‘Tis the season
Cold and flu season is peaking.
I came down with a cold a few weeks ago (following a plane trip to a very dry climate—see my related post on Humidity for sinus health!)
And now I’ve had a cough linger for almost three weeks.
But I’m reminded again and again in various doctor blogs that viral coughs take a long, long time to go away, two and a half weeks on average, and patience is the best medicine.
As one family practice physician writes:
[Our waiting room is] a chorus of coughs, high, low, dry, moist, choking, barking, hacking, gagging, wheezing.
Antibiotics certainly aren’t the solution and never have been, but historically they (and a narcotic cough suppressant) were the easiest prescription for physicians to write for a tired and frustrated patient. The aisle in local pharmacies for “cold/flu remedies” seems to lengthen annually with new combination over the counters products. Heavily marketed items vanish quickly off the shelves as people search in vain for relief. Every imaginable combination of menthol, eucalyptus, and honey-lemon has been tried and tried again. Probably chicken soup is still just as effective as anything else.
This is a time for tried and true wisdom: this too shall pass. Please just don’t pass it to others.
A recent review of the medical literature found that, on average, a cough will last 17.8 days! Fortunately, most coughs are self limiting; that is, they will get better without special treatment, such as antibiotics.
If you have a question about when to seek medical attention for a cough, visit FamilyDoctor.org’s ‘Check Your Symptoms’.
For home treatment, however, the drugstore shelves are filled with a dizzying array of cough products. Which one, if any, is best?
Before spending money, try a simple and inexpensive treatment: a mug of warm water (or tea) with an added tablespoon of honey (or sugar). The sugar coats your throat and the warm vapor from the water helps soothe your airway.
FYI, most “soothing” lozenges are just sugar. Sucking on any hard candy will increase salivation and ease the dryness in your throat.
To me, cough medications are a good example of the mass marketing of over-the-counter (OTC) drugs that offer minimal relief and might actually make you feel worse. Cochrane Reviews suggest there is little evidence to recommend any OTC cough/cold product.
But if you must buy something, ignore the sales pitch on the front of the package and read the ingredients.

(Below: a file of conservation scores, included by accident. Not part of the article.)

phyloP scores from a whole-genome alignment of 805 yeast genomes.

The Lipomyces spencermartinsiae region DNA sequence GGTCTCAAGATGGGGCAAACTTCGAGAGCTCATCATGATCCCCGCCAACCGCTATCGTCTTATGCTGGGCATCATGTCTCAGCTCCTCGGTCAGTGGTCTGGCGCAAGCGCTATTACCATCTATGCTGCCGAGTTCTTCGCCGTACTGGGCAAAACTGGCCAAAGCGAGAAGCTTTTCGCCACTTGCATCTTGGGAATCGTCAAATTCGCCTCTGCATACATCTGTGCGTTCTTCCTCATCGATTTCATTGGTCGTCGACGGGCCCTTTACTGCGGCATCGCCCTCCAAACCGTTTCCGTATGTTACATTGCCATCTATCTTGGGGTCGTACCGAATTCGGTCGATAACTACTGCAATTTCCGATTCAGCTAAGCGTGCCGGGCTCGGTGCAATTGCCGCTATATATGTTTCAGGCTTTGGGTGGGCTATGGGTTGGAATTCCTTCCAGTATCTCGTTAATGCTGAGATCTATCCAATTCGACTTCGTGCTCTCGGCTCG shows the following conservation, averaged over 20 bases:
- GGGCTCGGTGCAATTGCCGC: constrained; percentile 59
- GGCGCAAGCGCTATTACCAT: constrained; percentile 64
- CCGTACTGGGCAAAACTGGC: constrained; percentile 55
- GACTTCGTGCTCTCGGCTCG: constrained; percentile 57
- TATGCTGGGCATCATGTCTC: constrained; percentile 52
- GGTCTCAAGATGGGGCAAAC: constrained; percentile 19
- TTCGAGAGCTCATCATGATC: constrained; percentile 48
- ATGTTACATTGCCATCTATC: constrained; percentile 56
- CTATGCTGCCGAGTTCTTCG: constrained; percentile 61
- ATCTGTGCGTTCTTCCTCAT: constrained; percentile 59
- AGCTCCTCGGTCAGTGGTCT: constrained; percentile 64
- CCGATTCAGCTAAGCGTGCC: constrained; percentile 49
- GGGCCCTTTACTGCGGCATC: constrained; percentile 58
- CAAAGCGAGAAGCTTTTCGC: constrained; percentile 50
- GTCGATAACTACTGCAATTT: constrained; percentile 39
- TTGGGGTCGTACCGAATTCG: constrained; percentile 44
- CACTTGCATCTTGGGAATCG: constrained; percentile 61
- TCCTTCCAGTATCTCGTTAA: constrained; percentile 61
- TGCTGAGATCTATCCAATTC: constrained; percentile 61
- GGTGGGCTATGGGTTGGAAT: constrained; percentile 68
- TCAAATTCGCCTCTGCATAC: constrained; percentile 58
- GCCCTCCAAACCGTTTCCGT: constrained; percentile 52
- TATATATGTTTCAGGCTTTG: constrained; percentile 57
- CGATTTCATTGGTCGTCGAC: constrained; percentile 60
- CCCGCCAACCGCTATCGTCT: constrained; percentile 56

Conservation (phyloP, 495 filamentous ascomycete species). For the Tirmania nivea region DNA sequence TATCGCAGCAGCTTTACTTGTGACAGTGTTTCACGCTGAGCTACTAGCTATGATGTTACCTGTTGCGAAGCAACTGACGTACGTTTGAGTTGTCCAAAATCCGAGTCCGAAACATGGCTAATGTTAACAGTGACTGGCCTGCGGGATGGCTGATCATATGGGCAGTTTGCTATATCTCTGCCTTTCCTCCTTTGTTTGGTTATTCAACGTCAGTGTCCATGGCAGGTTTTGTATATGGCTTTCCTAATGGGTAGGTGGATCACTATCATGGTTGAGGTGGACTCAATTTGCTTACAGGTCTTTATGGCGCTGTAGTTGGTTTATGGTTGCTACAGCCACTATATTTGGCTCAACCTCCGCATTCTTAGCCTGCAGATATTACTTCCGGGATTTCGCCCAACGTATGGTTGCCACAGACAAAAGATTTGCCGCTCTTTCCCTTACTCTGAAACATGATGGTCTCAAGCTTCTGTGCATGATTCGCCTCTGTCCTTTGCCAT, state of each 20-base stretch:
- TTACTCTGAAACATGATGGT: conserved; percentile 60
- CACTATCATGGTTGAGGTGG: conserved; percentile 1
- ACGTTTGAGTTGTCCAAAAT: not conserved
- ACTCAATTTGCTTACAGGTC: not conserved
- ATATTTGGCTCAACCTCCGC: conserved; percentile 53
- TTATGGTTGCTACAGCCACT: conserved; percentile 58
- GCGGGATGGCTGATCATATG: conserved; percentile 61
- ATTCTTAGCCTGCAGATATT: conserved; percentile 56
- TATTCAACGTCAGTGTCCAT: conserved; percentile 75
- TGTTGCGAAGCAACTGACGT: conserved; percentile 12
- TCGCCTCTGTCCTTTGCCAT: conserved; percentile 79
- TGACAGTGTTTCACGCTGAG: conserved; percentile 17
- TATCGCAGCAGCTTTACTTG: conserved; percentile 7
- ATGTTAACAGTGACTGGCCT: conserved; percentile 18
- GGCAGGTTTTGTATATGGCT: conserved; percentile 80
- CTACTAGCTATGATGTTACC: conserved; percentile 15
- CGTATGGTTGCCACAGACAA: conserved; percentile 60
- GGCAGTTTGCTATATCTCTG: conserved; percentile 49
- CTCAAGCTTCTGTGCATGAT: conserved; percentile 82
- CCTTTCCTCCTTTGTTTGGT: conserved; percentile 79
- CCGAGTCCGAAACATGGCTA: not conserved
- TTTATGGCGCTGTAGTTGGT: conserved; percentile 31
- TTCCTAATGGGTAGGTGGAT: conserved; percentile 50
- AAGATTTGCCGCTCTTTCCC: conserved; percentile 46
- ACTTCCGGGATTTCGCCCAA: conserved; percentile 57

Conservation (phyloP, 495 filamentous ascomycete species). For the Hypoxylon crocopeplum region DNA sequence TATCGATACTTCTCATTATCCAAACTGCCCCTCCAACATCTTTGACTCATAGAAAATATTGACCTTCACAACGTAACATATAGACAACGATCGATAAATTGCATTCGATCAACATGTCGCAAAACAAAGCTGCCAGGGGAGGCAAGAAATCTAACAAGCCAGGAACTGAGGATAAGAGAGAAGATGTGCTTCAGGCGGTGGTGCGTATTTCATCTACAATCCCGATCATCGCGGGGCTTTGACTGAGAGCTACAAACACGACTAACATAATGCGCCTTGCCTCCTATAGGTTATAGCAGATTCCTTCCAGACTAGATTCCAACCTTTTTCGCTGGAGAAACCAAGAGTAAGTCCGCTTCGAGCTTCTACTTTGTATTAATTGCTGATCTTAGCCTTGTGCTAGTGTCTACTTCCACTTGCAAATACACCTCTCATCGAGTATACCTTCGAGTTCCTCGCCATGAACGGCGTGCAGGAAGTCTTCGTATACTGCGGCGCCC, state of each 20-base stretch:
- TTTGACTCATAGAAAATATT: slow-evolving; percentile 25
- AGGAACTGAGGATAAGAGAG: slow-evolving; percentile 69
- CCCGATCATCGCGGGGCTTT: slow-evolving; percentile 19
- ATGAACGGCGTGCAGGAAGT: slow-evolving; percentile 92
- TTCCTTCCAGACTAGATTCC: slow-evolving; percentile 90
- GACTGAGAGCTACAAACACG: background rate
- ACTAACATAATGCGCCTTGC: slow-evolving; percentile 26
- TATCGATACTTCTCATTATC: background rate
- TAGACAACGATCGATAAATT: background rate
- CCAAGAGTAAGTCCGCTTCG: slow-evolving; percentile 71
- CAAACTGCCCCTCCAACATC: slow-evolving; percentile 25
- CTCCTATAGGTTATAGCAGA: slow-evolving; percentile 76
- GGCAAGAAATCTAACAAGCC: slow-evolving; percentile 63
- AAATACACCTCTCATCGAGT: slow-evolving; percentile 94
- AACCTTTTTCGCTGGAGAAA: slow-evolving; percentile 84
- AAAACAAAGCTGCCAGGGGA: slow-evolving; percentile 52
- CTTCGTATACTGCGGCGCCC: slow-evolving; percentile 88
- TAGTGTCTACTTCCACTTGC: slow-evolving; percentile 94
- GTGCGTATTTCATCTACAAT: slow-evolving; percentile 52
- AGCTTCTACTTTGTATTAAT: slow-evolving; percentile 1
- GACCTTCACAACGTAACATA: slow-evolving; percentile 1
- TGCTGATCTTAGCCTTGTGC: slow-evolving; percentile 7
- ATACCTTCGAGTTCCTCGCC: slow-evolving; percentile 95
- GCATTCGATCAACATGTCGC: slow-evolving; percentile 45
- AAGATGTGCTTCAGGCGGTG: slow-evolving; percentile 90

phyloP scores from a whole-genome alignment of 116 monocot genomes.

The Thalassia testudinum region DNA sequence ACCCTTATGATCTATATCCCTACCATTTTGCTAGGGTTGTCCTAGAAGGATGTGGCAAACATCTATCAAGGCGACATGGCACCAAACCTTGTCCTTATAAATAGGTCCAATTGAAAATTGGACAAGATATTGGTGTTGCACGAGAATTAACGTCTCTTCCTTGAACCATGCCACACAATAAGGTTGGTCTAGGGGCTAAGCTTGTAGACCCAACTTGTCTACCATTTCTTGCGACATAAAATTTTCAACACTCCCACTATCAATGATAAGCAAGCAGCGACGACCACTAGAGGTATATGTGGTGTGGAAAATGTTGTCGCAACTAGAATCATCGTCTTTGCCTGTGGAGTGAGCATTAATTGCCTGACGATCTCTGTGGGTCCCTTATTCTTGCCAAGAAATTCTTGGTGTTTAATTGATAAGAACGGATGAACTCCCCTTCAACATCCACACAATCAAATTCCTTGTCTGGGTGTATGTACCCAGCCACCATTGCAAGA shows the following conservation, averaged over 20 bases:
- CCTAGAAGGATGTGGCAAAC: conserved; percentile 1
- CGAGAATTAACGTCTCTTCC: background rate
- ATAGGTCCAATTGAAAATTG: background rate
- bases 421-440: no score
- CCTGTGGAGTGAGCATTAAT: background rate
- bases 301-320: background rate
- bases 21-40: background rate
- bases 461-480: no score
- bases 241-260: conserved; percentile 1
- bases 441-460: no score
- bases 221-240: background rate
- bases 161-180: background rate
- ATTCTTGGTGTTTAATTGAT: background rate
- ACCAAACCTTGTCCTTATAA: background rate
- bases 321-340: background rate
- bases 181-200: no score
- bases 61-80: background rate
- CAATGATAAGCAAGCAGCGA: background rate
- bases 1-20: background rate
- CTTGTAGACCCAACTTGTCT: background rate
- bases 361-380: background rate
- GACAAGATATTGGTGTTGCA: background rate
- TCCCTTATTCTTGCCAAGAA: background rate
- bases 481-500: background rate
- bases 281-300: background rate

Avoid mentholated cough drops. Menthol is a common ingredient in cough suppressant drops because it temporarily numbs the tissue in your throat. But it is also very irritating, and after the very temporary analgesic effect wears off, your cough or sore throat might get worse.
Cough syrups often contain several ingredients. Consider what you need and read the labels to know what you are buying.
Dextromethorphan is a cough suppressant. It works by decreasing the feeling that you need to cough. A side effect of dextromethorphan is slight drowsiness, which is most appropriate for nighttime use.
Guaifenesin is an expectorant. It works by thinning and loosening the mucus in your airway, making it easier to cough up and clear your airway. Guaifenesin is also available in tablet form.
I have never understood why manufacturers combine dextromethorphan and guaifenesin, since they actually work against each other.
Other common ingredients in these cough/cold cocktails are:
- Antihistamines—diphenhydramine (Benadryl) or doxylamine—usually found in “night” formulations as they cause drowsiness.
- Decongestants—phenylephrine—can further dry out your airway and make your cough worse. Also, a common side effect is jitteriness or rapid heart rate.
- Pain relievers—acetaminophen—I recently posted about the danger of acetaminophen overdose. Please be careful and read the labels!
If your main complaint is a cough, avoid these multi-symptom drugs. Always try the simplest (and usually the cheapest) treatment first.
Remember, a cough can take as long as 3 weeks to go away. Patience (with a touch of honey) is key.